General Question

gailcalled's avatar

For how many days can I leave a high-strung and spoiled cat alone?

Asked by gailcalled (54631points) June 25th, 2009

Would a daily visitor for 15 minutes help? Fresh water, food, and some snuggling? Will Milo need therapy when I return? Should I import a few live mice? Leave lights and the radio on?

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20 Answers

Dog's avatar

What? Milo abandoned? Not unless you hire a servant full time to cater to his needs!

MissAnthrope's avatar

If he’s high-strung, you may come back to find your place looking like it met a shredder and a hurricane all at once.. :\

gailcalled's avatar

Will I need therapy when I return? There is also the issue of him being cooped up inside and yearning for the mouse-rich glades outside.

chupacabra's avatar

No- Milo will need therapy. You will need a new house.

tinyfaery's avatar

Honestly, cats are a lot different in the presence of their people than when they are alone. What happens when you leave for a whole day? A night? If Milo is persnikity than a random visitor for 15 min. a day is not going to make any difference.

noodles123's avatar

he’ll be fine cats adapt well tho it might sulk at you when you get back

mangeons's avatar

gasp How could you leave poor Milo alone? He will shun you when you get home, and your house may be a bit of a mess. Is there no way you can take Milo with you?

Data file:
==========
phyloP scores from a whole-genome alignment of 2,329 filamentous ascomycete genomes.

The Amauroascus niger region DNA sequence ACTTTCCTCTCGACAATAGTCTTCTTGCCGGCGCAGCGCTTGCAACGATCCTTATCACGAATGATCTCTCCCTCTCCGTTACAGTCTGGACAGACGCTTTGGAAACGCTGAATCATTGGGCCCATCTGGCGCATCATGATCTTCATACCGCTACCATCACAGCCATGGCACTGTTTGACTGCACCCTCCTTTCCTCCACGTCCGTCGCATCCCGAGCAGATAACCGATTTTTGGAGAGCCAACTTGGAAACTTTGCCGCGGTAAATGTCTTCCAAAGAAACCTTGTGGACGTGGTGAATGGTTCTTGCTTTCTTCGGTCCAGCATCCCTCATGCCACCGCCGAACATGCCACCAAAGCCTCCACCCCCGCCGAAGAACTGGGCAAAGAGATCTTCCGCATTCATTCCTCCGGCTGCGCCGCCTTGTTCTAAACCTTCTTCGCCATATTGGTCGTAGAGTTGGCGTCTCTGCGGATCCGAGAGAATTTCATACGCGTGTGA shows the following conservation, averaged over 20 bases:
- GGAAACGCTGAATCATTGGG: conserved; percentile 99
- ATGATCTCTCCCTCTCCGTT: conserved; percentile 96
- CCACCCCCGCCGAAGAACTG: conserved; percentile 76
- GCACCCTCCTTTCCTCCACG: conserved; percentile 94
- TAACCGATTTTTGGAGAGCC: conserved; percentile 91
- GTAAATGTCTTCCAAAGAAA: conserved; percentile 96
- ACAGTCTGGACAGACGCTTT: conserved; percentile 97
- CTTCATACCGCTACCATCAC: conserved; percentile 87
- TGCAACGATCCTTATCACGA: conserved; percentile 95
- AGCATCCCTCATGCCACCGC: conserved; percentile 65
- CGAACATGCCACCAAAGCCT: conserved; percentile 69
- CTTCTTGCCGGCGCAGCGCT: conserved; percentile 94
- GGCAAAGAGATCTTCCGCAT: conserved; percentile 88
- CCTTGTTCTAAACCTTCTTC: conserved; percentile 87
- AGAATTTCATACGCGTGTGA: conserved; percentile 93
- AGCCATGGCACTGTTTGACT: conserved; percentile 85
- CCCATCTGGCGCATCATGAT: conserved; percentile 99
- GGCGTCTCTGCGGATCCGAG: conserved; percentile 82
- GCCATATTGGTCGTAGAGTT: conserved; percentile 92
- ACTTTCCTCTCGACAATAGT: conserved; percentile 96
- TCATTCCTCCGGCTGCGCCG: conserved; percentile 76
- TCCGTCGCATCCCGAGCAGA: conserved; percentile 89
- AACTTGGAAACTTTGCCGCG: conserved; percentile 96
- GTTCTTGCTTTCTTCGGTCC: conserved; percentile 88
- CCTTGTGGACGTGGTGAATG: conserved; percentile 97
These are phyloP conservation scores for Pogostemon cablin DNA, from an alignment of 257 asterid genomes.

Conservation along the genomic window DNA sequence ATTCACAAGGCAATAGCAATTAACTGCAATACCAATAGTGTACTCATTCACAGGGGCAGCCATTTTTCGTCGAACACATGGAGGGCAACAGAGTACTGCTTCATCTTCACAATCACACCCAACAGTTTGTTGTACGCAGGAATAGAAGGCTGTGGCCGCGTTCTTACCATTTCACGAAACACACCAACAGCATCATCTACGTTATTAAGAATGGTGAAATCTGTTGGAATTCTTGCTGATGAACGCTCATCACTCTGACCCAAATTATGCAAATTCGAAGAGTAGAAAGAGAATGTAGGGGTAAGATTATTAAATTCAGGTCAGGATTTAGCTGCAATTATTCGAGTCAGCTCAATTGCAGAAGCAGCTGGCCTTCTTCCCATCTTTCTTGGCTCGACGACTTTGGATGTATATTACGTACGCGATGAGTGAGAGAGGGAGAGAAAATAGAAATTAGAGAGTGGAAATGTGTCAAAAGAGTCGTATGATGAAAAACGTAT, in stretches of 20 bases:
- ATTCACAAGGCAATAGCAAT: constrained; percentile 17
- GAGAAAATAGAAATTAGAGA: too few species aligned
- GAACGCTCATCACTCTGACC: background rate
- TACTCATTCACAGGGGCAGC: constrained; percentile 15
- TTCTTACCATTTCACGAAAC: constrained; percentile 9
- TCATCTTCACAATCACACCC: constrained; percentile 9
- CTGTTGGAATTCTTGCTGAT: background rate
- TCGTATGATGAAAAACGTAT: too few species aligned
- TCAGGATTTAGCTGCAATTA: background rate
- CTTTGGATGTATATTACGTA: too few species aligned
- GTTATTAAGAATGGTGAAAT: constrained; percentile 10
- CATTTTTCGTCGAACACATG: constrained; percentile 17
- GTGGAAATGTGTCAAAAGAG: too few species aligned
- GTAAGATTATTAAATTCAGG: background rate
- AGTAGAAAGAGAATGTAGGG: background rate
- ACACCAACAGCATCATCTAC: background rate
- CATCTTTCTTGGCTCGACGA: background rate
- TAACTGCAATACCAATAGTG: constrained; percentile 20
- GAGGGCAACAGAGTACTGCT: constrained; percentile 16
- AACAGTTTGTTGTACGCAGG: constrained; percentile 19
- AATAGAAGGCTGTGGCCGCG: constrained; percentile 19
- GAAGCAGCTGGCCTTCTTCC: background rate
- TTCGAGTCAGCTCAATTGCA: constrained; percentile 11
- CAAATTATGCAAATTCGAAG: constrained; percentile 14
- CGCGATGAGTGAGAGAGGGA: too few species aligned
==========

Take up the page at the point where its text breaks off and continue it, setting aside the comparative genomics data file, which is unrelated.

Jeruba's avatar

How long will you be away?

I assume you have someone coming in to deliver food and water and check on the litter box.

I would leave a light on somewhere but mostly let natural light suffice. Don’t leave any noisemaker such as a radio or TV. Cats like quiet.

If there is something of yours that he is particularly attached to—slippers, a blanket, something that has your scent—I would be sure to leave it out and accessible. But there is no way around the fact that he will be lonely. Your look-in person will probably not see him at all, much less get to cuddle him. He will want you and only you.

Expect to be punished when you get home. My two used to wait until I got home and then tip over all the wastebaskets and scatter the contents. Also they did throw up around the house, although they never failed to use the litter box. After my return it would sometimes be two days before they would speak to me again.

We have also boarded cats at the vet. I felt the most secure but the least comfortable with that. I was always worried when they stayed home that they would get past the caregiver and be stranded outside. But when we’ve picked them up at the vet they were always so sad and grateful that it really wrung my heart.

Jeruba's avatar

Sorry, I didn’t answer your actual question. I would make the first absence short if possible, maybe 2 nights. I don’t think I’d go more than 5 in any case.

loser's avatar

I think that’s relative to how much you value your belongings! I think a visitor is a great idea.

cookieman's avatar

You could leave him with jonsblondesjon’s teens while they are away.

two birds with one stone

syz's avatar